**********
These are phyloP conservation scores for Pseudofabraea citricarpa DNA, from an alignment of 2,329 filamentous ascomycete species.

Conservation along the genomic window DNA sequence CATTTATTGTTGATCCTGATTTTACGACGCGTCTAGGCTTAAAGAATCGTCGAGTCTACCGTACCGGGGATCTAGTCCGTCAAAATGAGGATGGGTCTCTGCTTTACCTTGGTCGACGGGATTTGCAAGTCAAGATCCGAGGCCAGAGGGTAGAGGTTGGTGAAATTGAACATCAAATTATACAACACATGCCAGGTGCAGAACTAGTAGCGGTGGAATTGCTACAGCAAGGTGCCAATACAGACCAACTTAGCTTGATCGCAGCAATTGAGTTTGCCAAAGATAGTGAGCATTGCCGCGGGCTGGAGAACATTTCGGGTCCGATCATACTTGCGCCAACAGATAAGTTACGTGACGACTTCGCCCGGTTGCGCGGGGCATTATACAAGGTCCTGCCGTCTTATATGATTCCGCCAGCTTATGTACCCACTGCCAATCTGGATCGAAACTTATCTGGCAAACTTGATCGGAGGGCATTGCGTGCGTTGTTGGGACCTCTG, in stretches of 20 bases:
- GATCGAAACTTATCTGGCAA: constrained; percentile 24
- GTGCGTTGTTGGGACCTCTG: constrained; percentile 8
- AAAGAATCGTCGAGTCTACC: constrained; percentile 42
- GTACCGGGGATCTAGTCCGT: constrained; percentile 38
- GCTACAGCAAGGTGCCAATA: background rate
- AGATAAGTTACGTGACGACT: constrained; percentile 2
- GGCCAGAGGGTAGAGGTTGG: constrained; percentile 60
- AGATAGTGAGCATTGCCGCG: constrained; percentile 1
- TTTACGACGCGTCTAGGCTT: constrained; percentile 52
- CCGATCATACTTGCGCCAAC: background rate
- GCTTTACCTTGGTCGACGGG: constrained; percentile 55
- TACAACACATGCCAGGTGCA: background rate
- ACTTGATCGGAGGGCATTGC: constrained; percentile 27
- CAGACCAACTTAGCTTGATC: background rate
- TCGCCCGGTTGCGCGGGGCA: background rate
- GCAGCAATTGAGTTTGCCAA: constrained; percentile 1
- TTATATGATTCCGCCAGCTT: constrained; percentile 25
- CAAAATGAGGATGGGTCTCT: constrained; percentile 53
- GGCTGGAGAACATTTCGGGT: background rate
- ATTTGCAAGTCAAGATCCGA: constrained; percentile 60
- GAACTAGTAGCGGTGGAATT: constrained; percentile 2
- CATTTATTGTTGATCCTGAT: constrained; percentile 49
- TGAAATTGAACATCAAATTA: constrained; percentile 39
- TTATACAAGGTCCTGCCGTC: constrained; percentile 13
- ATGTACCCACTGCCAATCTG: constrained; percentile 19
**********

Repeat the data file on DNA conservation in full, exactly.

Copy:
These are phyloP conservation scores for Pseudofabraea citricarpa DNA, from an alignment of 2,329 filamentous ascomycete species.

Conservation along the genomic window DNA sequence CATTTATTGTTGATCCTGATTTTACGACGCGTCTAGGCTTAAAGAATCGTCGAGTCTACCGTACCGGGGATCTAGTCCGTCAAAATGAGGATGGGTCTCTGCTTTACCTTGGTCGACGGGATTTGCAAGTCAAGATCCGAGGCCAGAGGGTAGAGGTTGGTGAAATTGAACATCAAATTATACAACACATGCCAGGTGCAGAACTAGTAGCGGTGGAATTGCTACAGCAAGGTGCCAATACAGACCAACTTAGCTTGATCGCAGCAATTGAGTTTGCCAAAGATAGTGAGCATTGCCGCGGGCTGGAGAACATTTCGGGTCCGATCATACTTGCGCCAACAGATAAGTTACGTGACGACTTCGCCCGGTTGCGCGGGGCATTATACAAGGTCCTGCCGTCTTATATGATTCCGCCAGCTTATGTACCCACTGCCAATCTGGATCGAAACTTATCTGGCAAACTTGATCGGAGGGCATTGCGTGCGTTGTTGGGACCTCTG, in stretches of 20 bases:
- GATCGAAACTTATCTGGCAA: constrained; percentile 24
- GTGCGTTGTTGGGACCTCTG: constrained; percentile 8
- AAAGAATCGTCGAGTCTACC: constrained; percentile 42
- GTACCGGGGATCTAGTCCGT: constrained; percentile 38
- GCTACAGCAAGGTGCCAATA: background rate
- AGATAAGTTACGTGACGACT: constrained; percentile 2
- GGCCAGAGGGTAGAGGTTGG: constrained; percentile 60
- AGATAGTGAGCATTGCCGCG: constrained; percentile 1
- TTTACGACGCGTCTAGGCTT: constrained; percentile 52
- CCGATCATACTTGCGCCAAC: background rate
- GCTTTACCTTGGTCGACGGG: constrained; percentile 55
- TACAACACATGCCAGGTGCA: background rate
- ACTTGATCGGAGGGCATTGC: constrained; percentile 27
- CAGACCAACTTAGCTTGATC: background rate
- TCGCCCGGTTGCGCGGGGCA: background rate
- GCAGCAATTGAGTTTGCCAA: constrained; percentile 1
- TTATATGATTCCGCCAGCTT: constrained; percentile 25
- CAAAATGAGGATGGGTCTCT: constrained; percentile 53
- GGCTGGAGAACATTTCGGGT: background rate
- ATTTGCAAGTCAAGATCCGA: constrained; percentile 60
- GAACTAGTAGCGGTGGAATT: constrained; percentile 2
- CATTTATTGTTGATCCTGAT: constrained; percentile 49
- TGAAATTGAACATCAAATTA: constrained; percentile 39
- TTATACAAGGTCCTGCCGTC: constrained; percentile 13
- ATGTACCCACTGCCAATCTG: constrained; percentile 19